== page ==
‘It’s confidential’: Shadow minister refuses to say what Labour stands for

Jonathan Ashworth says discussions have taken place at shadow cabinet level but that they are ‘confidential’

Shadow minister refuses to say what Labour stands for

A Labour shadow minister has said he cannot reveal his party's policy platform or values because they are currently subject to "confidential" discussions.

Shadow health secretary Jonathan Ashworth said discussions had taken place with Keir Starmer at shadow cabinet level about what the party wanted to do in government – amid criticism that it has few concrete policies.

But asked on ITV's Good Morning Britain programme about the outcome of those discussions and "what does the Labour Party now stand for?", the shadow health secretary said:

"They're confidential meetings. The Labour Party understands that we have got to speak to the British people about their priorities, and their interests, and their concerns.

"We're launching a big policy review which we're going to take to the country and we're going to engage the country in a discussion and a debate and we're going to listen to the country about what it is they want, how it is they want the country to change."

Labour sources said Mr Ashworth had been trying to incidate that shadow cabinet discussions were confidential, not that the party’s policies were.

Asked again about his claim of confidentiality, Mr Ashworth said: “I was talking about the particular meeting. But we are going to be having a big policy review with the country.

“And of course the meetings aren’t confidential, that was more of a throwaway comment, but we’re having big policy review with the country and you’ll see Labour coming out with exciting ideas.” He did not however reveal any policies.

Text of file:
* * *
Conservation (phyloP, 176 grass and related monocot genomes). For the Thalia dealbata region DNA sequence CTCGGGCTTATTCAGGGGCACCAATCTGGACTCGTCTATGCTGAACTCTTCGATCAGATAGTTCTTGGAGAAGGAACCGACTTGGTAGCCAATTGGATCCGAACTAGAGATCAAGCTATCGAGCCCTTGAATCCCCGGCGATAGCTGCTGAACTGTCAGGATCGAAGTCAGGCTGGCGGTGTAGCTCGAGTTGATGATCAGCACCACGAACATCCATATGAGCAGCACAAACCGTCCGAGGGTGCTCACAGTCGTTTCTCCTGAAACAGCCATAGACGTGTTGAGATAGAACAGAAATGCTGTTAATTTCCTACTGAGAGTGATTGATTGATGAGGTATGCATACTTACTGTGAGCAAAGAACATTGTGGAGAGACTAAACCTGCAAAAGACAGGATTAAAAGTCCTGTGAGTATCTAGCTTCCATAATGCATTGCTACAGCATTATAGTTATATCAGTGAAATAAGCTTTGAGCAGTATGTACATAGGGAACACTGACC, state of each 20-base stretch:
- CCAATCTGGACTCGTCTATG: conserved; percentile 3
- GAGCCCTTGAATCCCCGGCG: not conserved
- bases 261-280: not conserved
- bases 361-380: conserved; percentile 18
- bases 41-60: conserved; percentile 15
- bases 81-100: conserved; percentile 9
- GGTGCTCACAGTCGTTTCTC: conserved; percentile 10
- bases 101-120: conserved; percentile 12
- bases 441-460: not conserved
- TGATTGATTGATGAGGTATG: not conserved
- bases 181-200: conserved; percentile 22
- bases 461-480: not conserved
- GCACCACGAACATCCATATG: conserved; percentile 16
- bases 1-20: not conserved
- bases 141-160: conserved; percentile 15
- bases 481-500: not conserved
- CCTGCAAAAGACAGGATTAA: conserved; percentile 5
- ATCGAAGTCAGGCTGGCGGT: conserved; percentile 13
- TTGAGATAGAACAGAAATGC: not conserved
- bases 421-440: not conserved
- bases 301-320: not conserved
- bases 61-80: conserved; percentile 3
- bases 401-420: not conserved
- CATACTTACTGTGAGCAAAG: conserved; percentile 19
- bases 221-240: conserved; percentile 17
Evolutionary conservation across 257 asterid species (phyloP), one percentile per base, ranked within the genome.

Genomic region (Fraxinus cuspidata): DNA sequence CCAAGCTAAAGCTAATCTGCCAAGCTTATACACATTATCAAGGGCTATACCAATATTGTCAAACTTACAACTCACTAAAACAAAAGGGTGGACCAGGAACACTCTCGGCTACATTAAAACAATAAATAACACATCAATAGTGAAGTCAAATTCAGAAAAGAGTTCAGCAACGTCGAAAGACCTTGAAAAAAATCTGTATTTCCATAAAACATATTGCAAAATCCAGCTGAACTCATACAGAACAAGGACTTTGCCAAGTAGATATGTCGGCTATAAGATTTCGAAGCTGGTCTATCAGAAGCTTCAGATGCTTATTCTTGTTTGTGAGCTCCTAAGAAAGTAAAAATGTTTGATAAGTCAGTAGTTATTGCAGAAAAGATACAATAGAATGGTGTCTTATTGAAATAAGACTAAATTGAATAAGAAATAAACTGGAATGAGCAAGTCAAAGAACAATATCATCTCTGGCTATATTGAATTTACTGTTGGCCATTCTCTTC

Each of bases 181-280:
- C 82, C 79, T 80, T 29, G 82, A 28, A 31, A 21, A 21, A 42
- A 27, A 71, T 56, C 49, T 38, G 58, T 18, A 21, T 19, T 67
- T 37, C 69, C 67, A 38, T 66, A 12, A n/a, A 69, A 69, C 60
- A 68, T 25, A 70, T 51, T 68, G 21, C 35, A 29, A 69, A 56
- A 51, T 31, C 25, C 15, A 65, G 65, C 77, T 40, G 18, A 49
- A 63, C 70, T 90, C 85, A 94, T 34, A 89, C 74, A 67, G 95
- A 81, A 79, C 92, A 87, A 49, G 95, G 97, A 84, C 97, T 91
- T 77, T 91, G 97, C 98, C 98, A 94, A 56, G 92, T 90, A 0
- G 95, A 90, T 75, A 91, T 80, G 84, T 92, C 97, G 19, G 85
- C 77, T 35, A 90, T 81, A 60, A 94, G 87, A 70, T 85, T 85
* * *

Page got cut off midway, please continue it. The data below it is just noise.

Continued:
Sir Keir’s party has been criticised for allegedly having too few policies, and for apparently trying to calibrate its approach to the electorate based on polling, consultants, and focus groups.

Distinguished elections expect John Curtice warned this week that the party had been “inviting people to vote for a vacuum”.

Asked about policies Mr Ashworth said "we can do much better than we're doing at the moment" on schools, healthy and the environment, but declined to get into specifics.

They’re confidential meetings. The Labour Party understands that we have got to speak to the British people about their priorities, and their interests, and their concerns.

Shadow health secretary Jonathan Ashworth

During the Labour leadership election Sir Keir said the 2017 general election manifesto drawn up under Jeremy Corbyn was the party's "foundational document" for policy going forwards.

But since becoming leader he has done little to argue for the platform. This week he said the party's policies would be completely overhauled, having appointed MP Anneliese Dodds chair a new policy review.

In February this year Sir Keir vowed to be as bold as Labour was in 1945, when it built British post-war social democracy by nationalising swathes of industry after the Second World War.

Sir Keir matched his rhetorical commitment with a promise of 100,000 start-up loans for small businesses and a new "British Recovery Bond", which would be similar to the already existing NS&I bond.

Labour currently trails the Conservatives in the polls by around 10 points, with Sir Keir’s leadership ratings now lower than his predecessor Jeremy Corbyn’s at the same point in his leadership.

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